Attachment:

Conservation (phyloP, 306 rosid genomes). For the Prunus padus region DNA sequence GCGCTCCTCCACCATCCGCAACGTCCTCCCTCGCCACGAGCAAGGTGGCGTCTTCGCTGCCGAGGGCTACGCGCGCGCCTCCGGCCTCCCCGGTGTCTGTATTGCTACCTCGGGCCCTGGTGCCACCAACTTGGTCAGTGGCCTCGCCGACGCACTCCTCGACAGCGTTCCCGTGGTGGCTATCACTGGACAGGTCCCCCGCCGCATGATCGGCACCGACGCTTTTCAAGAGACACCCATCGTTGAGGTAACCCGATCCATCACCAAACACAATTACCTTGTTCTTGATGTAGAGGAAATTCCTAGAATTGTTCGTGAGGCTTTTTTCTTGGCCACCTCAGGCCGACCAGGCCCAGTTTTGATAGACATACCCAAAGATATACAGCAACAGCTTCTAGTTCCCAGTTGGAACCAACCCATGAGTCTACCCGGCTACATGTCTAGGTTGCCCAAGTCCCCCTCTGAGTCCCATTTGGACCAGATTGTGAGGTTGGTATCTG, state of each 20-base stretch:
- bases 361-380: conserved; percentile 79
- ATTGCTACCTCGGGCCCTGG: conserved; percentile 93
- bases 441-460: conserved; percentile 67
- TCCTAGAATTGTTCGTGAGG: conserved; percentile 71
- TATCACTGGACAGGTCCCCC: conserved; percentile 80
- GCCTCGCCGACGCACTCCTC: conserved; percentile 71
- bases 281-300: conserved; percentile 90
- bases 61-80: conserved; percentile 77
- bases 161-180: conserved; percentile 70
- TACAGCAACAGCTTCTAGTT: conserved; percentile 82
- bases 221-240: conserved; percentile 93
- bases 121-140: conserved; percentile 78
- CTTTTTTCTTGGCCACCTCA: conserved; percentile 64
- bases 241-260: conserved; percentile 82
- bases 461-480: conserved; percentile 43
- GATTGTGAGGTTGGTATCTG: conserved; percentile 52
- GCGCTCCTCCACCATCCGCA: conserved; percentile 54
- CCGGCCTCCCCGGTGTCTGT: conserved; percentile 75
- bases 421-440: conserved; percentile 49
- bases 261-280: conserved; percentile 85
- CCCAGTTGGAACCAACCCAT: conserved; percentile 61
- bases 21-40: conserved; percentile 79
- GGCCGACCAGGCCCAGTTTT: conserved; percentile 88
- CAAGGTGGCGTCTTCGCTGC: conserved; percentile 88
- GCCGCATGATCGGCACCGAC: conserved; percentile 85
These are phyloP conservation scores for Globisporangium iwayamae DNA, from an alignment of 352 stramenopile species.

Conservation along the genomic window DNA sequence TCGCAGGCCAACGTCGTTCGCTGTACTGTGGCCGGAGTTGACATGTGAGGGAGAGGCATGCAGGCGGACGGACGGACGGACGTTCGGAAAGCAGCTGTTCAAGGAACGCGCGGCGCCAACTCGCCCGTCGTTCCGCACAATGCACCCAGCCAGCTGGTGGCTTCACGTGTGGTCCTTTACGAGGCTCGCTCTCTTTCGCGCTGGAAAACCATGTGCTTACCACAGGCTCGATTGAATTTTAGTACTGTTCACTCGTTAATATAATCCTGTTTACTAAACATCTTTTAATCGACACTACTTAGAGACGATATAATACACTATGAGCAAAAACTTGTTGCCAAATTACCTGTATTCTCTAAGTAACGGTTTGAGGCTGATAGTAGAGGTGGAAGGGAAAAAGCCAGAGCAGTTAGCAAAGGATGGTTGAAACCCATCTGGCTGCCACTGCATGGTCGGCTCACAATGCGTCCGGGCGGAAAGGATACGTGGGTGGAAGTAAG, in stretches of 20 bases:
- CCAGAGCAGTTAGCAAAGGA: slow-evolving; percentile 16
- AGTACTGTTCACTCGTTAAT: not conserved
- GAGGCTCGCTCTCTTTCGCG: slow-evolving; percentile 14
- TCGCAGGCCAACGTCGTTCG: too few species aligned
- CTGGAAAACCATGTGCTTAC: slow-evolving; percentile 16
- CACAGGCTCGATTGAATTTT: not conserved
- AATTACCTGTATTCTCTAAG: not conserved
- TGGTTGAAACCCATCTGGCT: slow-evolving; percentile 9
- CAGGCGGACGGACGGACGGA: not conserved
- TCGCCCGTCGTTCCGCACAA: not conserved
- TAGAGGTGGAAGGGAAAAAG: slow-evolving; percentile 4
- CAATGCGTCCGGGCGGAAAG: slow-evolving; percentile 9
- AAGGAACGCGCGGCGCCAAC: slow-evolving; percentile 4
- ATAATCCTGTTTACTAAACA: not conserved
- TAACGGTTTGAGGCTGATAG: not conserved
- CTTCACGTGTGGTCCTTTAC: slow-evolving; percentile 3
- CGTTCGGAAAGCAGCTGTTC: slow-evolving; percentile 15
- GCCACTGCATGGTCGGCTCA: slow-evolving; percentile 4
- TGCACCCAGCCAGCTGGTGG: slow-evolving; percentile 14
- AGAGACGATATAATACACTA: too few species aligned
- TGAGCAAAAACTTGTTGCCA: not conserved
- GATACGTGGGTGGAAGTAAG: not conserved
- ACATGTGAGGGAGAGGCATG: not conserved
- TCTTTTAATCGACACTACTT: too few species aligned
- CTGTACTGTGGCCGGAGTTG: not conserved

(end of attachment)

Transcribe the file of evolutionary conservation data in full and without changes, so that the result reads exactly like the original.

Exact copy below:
Conservation (phyloP, 306 rosid genomes). For the Prunus padus region DNA sequence GCGCTCCTCCACCATCCGCAACGTCCTCCCTCGCCACGAGCAAGGTGGCGTCTTCGCTGCCGAGGGCTACGCGCGCGCCTCCGGCCTCCCCGGTGTCTGTATTGCTACCTCGGGCCCTGGTGCCACCAACTTGGTCAGTGGCCTCGCCGACGCACTCCTCGACAGCGTTCCCGTGGTGGCTATCACTGGACAGGTCCCCCGCCGCATGATCGGCACCGACGCTTTTCAAGAGACACCCATCGTTGAGGTAACCCGATCCATCACCAAACACAATTACCTTGTTCTTGATGTAGAGGAAATTCCTAGAATTGTTCGTGAGGCTTTTTTCTTGGCCACCTCAGGCCGACCAGGCCCAGTTTTGATAGACATACCCAAAGATATACAGCAACAGCTTCTAGTTCCCAGTTGGAACCAACCCATGAGTCTACCCGGCTACATGTCTAGGTTGCCCAAGTCCCCCTCTGAGTCCCATTTGGACCAGATTGTGAGGTTGGTATCTG, state of each 20-base stretch:
- bases 361-380: conserved; percentile 79
- ATTGCTACCTCGGGCCCTGG: conserved; percentile 93
- bases 441-460: conserved; percentile 67
- TCCTAGAATTGTTCGTGAGG: conserved; percentile 71
- TATCACTGGACAGGTCCCCC: conserved; percentile 80
- GCCTCGCCGACGCACTCCTC: conserved; percentile 71
- bases 281-300: conserved; percentile 90
- bases 61-80: conserved; percentile 77
- bases 161-180: conserved; percentile 70
- TACAGCAACAGCTTCTAGTT: conserved; percentile 82
- bases 221-240: conserved; percentile 93
- bases 121-140: conserved; percentile 78
- CTTTTTTCTTGGCCACCTCA: conserved; percentile 64
- bases 241-260: conserved; percentile 82
- bases 461-480: conserved; percentile 43
- GATTGTGAGGTTGGTATCTG: conserved; percentile 52
- GCGCTCCTCCACCATCCGCA: conserved; percentile 54
- CCGGCCTCCCCGGTGTCTGT: conserved; percentile 75
- bases 421-440: conserved; percentile 49
- bases 261-280: conserved; percentile 85
- CCCAGTTGGAACCAACCCAT: conserved; percentile 61
- bases 21-40: conserved; percentile 79
- GGCCGACCAGGCCCAGTTTT: conserved; percentile 88
- CAAGGTGGCGTCTTCGCTGC: conserved; percentile 88
- GCCGCATGATCGGCACCGAC: conserved; percentile 85
These are phyloP conservation scores for Globisporangium iwayamae DNA, from an alignment of 352 stramenopile species.

Conservation along the genomic window DNA sequence TCGCAGGCCAACGTCGTTCGCTGTACTGTGGCCGGAGTTGACATGTGAGGGAGAGGCATGCAGGCGGACGGACGGACGGACGTTCGGAAAGCAGCTGTTCAAGGAACGCGCGGCGCCAACTCGCCCGTCGTTCCGCACAATGCACCCAGCCAGCTGGTGGCTTCACGTGTGGTCCTTTACGAGGCTCGCTCTCTTTCGCGCTGGAAAACCATGTGCTTACCACAGGCTCGATTGAATTTTAGTACTGTTCACTCGTTAATATAATCCTGTTTACTAAACATCTTTTAATCGACACTACTTAGAGACGATATAATACACTATGAGCAAAAACTTGTTGCCAAATTACCTGTATTCTCTAAGTAACGGTTTGAGGCTGATAGTAGAGGTGGAAGGGAAAAAGCCAGAGCAGTTAGCAAAGGATGGTTGAAACCCATCTGGCTGCCACTGCATGGTCGGCTCACAATGCGTCCGGGCGGAAAGGATACGTGGGTGGAAGTAAG, in stretches of 20 bases:
- CCAGAGCAGTTAGCAAAGGA: slow-evolving; percentile 16
- AGTACTGTTCACTCGTTAAT: not conserved
- GAGGCTCGCTCTCTTTCGCG: slow-evolving; percentile 14
- TCGCAGGCCAACGTCGTTCG: too few species aligned
- CTGGAAAACCATGTGCTTAC: slow-evolving; percentile 16
- CACAGGCTCGATTGAATTTT: not conserved
- AATTACCTGTATTCTCTAAG: not conserved
- TGGTTGAAACCCATCTGGCT: slow-evolving; percentile 9
- CAGGCGGACGGACGGACGGA: not conserved
- TCGCCCGTCGTTCCGCACAA: not conserved
- TAGAGGTGGAAGGGAAAAAG: slow-evolving; percentile 4
- CAATGCGTCCGGGCGGAAAG: slow-evolving; percentile 9
- AAGGAACGCGCGGCGCCAAC: slow-evolving; percentile 4
- ATAATCCTGTTTACTAAACA: not conserved
- TAACGGTTTGAGGCTGATAG: not conserved
- CTTCACGTGTGGTCCTTTAC: slow-evolving; percentile 3
- CGTTCGGAAAGCAGCTGTTC: slow-evolving; percentile 15
- GCCACTGCATGGTCGGCTCA: slow-evolving; percentile 4
- TGCACCCAGCCAGCTGGTGG: slow-evolving; percentile 14
- AGAGACGATATAATACACTA: too few species aligned
- TGAGCAAAAACTTGTTGCCA: not conserved
- GATACGTGGGTGGAAGTAAG: not conserved
- ACATGTGAGGGAGAGGCATG: not conserved
- TCTTTTAATCGACACTACTT: too few species aligned
- CTGTACTGTGGCCGGAGTTG: not conserved